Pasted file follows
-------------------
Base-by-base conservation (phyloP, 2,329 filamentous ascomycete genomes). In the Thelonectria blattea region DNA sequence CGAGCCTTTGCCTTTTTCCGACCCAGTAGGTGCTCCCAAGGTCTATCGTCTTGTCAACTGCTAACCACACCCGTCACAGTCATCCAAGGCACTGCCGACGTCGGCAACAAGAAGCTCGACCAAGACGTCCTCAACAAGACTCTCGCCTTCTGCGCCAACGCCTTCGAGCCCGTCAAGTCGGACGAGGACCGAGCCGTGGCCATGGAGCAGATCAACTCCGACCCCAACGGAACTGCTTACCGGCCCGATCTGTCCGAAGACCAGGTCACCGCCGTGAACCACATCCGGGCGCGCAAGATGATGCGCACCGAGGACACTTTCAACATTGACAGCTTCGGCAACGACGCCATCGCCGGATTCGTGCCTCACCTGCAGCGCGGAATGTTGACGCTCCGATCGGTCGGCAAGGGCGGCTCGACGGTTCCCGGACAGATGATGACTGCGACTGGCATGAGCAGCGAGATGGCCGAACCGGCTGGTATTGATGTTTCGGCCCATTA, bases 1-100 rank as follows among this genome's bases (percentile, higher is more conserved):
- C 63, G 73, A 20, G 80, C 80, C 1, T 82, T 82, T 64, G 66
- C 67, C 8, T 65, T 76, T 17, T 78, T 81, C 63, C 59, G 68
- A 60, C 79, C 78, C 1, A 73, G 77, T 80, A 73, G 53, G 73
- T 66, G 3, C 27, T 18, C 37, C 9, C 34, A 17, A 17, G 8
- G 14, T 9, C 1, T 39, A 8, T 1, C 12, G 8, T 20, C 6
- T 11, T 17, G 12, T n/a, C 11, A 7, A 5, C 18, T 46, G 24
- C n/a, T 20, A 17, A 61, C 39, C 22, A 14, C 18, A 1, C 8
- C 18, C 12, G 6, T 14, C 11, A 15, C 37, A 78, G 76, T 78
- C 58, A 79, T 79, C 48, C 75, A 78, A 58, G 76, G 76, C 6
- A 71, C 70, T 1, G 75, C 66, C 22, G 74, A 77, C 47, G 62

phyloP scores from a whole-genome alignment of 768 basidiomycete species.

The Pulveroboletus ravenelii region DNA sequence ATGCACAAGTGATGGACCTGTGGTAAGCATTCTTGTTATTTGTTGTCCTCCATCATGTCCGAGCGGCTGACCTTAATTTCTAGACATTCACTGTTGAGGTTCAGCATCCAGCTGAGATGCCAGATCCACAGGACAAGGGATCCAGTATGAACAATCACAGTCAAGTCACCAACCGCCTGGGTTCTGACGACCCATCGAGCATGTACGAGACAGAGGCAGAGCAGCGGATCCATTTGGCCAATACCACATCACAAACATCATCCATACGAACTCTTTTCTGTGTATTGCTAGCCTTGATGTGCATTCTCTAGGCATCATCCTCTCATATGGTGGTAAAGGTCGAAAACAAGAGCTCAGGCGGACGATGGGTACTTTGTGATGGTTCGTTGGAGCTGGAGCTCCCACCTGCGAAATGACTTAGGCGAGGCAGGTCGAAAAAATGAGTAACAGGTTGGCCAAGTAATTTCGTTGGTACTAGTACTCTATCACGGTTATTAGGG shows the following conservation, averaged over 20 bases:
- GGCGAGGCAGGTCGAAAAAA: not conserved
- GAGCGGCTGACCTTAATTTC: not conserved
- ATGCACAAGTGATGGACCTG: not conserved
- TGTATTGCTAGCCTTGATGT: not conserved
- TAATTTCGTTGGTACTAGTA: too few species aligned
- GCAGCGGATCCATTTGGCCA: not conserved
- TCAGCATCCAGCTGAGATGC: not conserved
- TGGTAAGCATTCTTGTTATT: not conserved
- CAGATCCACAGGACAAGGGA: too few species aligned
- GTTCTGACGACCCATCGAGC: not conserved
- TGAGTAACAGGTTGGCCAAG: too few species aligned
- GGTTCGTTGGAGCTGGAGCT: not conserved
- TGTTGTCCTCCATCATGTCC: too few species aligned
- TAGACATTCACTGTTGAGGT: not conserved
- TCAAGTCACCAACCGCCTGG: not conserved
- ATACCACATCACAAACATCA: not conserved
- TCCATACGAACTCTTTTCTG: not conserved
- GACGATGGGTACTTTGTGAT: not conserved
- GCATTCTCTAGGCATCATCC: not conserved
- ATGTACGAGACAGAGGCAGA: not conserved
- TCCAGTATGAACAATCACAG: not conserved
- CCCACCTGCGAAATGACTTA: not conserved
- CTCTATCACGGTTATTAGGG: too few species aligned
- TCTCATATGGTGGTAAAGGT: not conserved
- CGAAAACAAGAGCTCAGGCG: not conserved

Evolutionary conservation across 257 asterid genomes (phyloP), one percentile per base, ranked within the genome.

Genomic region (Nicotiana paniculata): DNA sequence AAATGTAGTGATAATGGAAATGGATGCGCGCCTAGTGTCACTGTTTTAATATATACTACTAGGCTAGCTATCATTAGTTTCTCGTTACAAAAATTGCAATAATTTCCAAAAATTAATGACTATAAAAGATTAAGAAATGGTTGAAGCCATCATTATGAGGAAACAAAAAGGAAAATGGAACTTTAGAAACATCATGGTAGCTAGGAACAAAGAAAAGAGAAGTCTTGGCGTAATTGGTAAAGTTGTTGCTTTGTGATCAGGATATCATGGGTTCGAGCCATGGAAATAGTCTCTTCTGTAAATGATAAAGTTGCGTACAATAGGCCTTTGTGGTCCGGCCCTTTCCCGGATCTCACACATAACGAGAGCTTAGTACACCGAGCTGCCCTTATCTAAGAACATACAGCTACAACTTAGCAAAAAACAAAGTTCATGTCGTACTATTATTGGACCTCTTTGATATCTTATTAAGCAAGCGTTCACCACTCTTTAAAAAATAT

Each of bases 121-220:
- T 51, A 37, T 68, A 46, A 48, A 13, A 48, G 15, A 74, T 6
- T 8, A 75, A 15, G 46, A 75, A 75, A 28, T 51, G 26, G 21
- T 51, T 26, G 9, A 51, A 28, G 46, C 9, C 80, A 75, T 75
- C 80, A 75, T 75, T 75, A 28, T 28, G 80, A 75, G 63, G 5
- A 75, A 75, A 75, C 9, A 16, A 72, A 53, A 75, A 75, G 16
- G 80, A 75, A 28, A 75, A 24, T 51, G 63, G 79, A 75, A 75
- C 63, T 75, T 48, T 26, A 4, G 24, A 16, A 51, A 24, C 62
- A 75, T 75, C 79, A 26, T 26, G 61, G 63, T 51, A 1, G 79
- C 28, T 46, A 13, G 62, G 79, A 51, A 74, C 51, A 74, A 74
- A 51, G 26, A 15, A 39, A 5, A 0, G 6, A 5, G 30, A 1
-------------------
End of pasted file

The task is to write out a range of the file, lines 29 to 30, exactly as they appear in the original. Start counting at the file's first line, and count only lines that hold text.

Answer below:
- ATACCACATCACAAACATCA: not conserved
- TCCATACGAACTCTTTTCTG: not conserved